Forty-two days into Donald Trump’s presidency, Trump’s administration passed another Executive Order that revoked the Obama-era federal law that protected the rights of transgender students in educational facilities on February 22, 2017.
Trump’s administration withdrew one of former President Obama’s federal laws, Title IX, in a “Dear Colleague” letter, which declared that the law “lacked extensive legal analysis” and caused confusion amongst communities on how to handle transgender students in government-funded public schools. In the letter, the administration also stated that policies concerning transgender student rights should be made by the states’ legislatures instead of the federal government.
Press secretary Sean Spicer said, “This is a states’ rights issue, and not one for the federal government to solve.”
Former President Obama’s Title IX law was released in May 2016. The law prohibited discrimination toward transgender students in government-funded schools and gave them the right to use any bathroom or locker room that best accommodates their gender identity. Obama’s federal law was meant to protect all transgender students from bullying and harassment that they might encounter during or after their transition into male or female.
LGBTQ supporters were excited about Obama’s Title IX law since it was a great step forward toward acceptance of transgendered individuals in society. However, many conservatives were against Title IX because they believed that the government overstepped their power and that having transgender students use the same bathrooms as naturally born males or females invaded their privacy.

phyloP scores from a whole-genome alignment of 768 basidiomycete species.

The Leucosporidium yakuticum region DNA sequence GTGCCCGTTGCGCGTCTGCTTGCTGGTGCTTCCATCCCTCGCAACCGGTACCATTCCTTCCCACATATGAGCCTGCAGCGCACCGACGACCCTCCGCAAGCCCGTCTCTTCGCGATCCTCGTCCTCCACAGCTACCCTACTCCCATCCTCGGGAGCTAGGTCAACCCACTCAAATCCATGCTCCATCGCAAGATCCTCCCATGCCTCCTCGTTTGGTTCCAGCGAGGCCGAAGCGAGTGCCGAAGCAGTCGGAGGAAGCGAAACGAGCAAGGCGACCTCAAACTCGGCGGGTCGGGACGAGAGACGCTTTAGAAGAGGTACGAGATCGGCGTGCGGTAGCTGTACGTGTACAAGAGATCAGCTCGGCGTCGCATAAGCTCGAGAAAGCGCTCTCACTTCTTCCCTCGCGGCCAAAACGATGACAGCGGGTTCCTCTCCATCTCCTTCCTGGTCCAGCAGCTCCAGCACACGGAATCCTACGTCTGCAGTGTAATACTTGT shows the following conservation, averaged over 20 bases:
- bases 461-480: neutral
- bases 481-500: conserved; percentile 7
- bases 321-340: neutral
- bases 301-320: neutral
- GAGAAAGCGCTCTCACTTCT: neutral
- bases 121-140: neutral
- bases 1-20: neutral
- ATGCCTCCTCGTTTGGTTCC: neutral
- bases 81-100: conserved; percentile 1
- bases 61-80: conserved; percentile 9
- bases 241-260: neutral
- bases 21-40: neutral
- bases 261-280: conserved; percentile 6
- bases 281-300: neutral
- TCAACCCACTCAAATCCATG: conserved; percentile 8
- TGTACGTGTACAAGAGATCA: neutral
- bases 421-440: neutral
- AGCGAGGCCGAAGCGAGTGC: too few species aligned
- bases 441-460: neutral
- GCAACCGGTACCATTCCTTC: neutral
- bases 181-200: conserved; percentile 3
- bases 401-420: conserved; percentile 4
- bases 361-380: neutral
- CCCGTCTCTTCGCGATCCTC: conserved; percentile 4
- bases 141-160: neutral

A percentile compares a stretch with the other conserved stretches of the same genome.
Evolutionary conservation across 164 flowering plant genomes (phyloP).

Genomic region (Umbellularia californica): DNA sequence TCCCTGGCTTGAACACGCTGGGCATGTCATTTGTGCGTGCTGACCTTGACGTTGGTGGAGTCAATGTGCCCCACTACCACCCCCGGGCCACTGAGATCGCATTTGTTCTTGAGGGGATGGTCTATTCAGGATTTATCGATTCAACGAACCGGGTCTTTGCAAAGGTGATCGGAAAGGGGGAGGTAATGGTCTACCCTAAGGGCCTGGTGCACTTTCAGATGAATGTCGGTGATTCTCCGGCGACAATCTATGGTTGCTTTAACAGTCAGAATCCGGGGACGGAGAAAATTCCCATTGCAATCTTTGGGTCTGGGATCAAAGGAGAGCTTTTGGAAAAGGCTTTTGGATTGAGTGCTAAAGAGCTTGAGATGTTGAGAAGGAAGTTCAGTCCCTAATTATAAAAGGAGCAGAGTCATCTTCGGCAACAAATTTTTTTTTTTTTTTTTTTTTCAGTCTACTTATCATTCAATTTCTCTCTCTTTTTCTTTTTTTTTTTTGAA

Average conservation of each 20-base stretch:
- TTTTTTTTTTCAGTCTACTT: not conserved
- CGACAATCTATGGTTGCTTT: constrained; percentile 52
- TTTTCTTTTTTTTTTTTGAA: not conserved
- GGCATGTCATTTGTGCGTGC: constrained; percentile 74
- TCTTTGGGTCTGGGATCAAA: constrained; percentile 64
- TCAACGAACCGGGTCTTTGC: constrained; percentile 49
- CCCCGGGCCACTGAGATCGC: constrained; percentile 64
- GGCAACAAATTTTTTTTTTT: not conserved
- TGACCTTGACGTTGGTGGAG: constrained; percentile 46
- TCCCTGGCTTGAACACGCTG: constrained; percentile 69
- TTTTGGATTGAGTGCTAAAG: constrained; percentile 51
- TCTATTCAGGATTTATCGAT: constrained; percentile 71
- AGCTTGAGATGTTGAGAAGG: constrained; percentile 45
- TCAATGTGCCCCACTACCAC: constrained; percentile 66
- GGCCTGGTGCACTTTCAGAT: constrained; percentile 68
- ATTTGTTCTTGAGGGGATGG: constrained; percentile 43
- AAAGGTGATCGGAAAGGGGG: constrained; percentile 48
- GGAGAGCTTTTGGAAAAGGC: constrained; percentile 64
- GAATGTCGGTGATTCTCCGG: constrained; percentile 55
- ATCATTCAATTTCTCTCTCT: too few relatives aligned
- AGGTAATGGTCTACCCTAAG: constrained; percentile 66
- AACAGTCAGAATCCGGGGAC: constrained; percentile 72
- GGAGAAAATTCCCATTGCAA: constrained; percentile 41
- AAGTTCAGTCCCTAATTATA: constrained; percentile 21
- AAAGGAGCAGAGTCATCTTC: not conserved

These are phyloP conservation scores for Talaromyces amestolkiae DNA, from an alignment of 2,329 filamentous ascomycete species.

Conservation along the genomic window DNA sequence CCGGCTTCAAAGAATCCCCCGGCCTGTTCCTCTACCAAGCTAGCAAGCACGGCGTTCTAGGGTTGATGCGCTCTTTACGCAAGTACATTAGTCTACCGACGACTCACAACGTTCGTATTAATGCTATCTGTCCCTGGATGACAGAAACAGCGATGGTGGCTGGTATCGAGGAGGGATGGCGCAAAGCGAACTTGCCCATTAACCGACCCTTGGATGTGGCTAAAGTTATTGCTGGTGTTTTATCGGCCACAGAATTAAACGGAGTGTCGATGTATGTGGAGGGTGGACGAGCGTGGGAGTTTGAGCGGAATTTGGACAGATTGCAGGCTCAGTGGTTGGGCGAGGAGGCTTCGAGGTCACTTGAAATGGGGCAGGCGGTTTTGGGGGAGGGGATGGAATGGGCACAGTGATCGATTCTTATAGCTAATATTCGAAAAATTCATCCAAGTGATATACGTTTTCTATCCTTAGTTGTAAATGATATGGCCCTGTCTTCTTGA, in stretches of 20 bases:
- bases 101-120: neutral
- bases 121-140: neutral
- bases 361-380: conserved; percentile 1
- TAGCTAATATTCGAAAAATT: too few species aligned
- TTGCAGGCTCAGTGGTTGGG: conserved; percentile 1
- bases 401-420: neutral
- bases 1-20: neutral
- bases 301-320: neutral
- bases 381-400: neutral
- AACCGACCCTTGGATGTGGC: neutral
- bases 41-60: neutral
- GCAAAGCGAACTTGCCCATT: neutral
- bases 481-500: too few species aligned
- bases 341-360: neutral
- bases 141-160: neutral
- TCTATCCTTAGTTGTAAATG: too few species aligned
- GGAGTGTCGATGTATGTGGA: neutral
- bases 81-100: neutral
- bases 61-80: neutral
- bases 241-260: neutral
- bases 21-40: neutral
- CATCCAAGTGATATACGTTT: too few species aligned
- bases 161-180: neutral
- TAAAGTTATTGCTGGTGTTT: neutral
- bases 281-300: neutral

After Trump’s administration revoked Obama’s Title IX law, states were given the right to determine policies that will protect the privacy and safety of all students, including transgender students, in public schools. With the states newly granted right to decide upon the “bathroom debate,” the opinions of parents, teachers, and state legislatures will now be taken into consideration as they make new policies dealing with transgender rights.
The administration’s recent order sparked outrage throughout the country, which led to protests from LGBTQ supporters who were upset that transgender rights were not protected by the federal government anymore. Now that transgender rights are decided by state legislatures, their right to use the facility that goes along with their gender identity can be taken away, depending on the state that they live in.
Freshman Marissa Casella said, “This is a step backwards from all the work that has been done to protect people of the LGBTQ community. As a country, we are supposed to stand together, not rip each other apart, and if people could understand that not everyone is the same, unity would be much more achievable.”
Transgender students like Gavin Grimm, a senior in Gloucester High School in Virginia who sued the school after he was forced to use a unisex bathroom, spoke out about the administration’s order. Grimm will have a Supreme Court hearing about his case and said that he will continue to hope for a positive outcome and fair treatment towards transgender students despite their gender identity.
Sophmore Rachel Hansen said, “Though I see the order as unfair and a violation of civil rights, I am trying my hardest to keep an open mind – and it’s pretty difficult.”
Secretary of Education Betsy Devos reassured citizens and the LGBTQ community that the newly passed letter from the Department of Justice and Education will not promote the discrimination of transgender students, and will continue to fight for their rights.
Should the protection of transgender rights be in the hands of the federal U.S. government or should the states’ legislatures have control over the transgender rights?